An understanding of what future awaits us will be reached as much by knowing the technical possibilities of our time as, above all, being good judges of human nature. Which is why I strongly recommend reading Tegmark’s book—being abreast of the prospective world has never been as important as now. But I encourage you to match it with a good novel. I can think of Huxley’s Brave New World
Still, as noted in Harari’s case, the comparison made throughout the book between the intelligence of machines and the nature of humans is very simple and imprecise, leading to distorted conclusions, possibly very far from what we truly expect of the future. I consider that it is at the very least questionable to think that flesh and blood people can be reduced to lines of code, flesh and blood people with the ability to feel, create, destroy, move and excite, to conceive entire universes, among many other absolutely amazing things which we often cannot even begin to understand—it must be remembered that the brain continues to hold enormous mysteries for science.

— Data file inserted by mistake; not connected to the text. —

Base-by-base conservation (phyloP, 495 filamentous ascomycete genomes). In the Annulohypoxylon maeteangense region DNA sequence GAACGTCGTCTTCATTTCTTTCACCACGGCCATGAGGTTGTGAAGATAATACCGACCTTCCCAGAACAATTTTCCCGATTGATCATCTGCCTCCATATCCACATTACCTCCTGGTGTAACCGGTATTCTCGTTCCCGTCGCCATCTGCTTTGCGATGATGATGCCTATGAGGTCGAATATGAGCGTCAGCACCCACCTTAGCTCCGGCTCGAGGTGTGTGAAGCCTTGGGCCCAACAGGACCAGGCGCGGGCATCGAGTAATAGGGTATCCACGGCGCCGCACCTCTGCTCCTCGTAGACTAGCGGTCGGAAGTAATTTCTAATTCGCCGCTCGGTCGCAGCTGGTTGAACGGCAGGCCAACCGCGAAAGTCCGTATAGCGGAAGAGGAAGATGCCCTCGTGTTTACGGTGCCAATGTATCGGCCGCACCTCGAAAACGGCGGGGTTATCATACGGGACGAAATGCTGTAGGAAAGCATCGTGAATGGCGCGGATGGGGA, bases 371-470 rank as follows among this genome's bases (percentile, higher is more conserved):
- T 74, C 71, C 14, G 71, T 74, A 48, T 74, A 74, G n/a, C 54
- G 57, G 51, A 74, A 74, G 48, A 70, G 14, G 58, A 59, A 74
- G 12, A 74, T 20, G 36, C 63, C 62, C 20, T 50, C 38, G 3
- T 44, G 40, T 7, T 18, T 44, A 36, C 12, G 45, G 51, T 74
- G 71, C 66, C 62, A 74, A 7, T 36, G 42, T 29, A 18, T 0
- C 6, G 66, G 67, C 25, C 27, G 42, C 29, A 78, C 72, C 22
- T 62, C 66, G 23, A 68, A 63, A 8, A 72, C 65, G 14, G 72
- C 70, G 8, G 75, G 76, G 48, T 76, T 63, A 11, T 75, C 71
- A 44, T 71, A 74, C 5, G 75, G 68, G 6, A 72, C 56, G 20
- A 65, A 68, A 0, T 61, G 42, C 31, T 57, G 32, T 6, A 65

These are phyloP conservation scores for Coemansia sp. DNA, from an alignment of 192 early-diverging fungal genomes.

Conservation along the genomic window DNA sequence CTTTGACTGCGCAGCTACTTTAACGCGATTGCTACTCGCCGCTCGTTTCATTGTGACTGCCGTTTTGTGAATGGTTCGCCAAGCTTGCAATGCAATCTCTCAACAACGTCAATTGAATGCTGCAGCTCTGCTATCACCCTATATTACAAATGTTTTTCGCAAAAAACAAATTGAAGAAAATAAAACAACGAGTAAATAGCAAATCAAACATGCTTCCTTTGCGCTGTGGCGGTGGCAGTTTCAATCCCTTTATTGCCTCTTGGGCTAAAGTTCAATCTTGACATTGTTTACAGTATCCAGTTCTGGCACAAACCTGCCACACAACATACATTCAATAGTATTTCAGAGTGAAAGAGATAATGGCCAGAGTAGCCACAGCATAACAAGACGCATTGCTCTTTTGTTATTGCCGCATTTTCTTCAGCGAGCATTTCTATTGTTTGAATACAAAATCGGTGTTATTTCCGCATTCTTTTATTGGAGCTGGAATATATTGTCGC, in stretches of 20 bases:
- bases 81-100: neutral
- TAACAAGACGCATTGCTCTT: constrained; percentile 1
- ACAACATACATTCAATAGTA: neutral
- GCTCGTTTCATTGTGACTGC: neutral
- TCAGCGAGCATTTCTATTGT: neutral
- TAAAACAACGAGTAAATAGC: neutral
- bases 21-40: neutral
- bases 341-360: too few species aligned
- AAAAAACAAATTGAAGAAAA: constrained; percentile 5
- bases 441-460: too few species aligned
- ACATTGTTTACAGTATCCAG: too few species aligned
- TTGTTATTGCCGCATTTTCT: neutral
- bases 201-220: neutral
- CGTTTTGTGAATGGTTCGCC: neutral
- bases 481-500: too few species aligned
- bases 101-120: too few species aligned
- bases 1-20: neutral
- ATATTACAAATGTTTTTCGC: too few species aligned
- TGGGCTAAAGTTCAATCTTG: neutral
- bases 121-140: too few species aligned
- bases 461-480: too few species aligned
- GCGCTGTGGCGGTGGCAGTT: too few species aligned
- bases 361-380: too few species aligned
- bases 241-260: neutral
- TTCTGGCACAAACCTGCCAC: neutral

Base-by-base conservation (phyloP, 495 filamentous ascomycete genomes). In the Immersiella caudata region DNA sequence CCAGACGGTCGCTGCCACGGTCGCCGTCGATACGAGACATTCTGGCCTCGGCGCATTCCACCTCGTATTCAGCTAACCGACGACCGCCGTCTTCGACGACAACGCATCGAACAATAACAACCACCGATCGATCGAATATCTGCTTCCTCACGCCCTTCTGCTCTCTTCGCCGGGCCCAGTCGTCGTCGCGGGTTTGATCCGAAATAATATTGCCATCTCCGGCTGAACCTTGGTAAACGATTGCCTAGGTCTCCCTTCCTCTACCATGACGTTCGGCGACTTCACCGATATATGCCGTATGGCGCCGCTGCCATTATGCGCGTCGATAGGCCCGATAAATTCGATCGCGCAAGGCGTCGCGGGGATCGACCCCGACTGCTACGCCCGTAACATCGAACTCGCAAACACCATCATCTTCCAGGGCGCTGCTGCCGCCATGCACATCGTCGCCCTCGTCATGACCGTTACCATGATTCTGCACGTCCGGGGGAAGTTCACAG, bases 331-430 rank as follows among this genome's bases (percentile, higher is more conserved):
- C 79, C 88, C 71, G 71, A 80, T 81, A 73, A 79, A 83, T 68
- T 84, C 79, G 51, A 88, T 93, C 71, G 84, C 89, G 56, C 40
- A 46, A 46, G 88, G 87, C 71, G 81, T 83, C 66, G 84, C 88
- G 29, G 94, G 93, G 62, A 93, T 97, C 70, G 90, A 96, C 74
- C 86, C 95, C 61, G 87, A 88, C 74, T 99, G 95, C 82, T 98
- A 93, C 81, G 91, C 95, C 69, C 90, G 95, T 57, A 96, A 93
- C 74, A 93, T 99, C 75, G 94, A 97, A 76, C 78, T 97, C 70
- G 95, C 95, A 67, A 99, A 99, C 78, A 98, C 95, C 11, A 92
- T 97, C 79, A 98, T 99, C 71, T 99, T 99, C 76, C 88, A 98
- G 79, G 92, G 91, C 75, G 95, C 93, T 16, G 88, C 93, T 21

Can we reduce the sentiment perceived upon entering the Sistine Chapel or the nave of the Sagrada Família to an algorithm? Can you capture the truth contained in the novels of Proust or Tolstoy? Is the emotion from a Beethoven musical piece comprehensible to a computer? The moral, the ethics, the feelings, the creative longing or the sense of transcendence are part of our physiology as a species; trying to anticipate the future of our species without taking into account our true nature leads us to the same results as those afforded by the neoclassical models of homo economicus. No very promising. An understanding of what future awaits us will be reached as much by knowing the technical possibilities of our time as, above all, being good judges of human nature. Which is why I strongly recommend reading Tegmark’s book—being abreast of the prospective world has never been as important as now. But I encourage you to match it with a good novel. I can think of Huxley’s Brave New World, as just one example.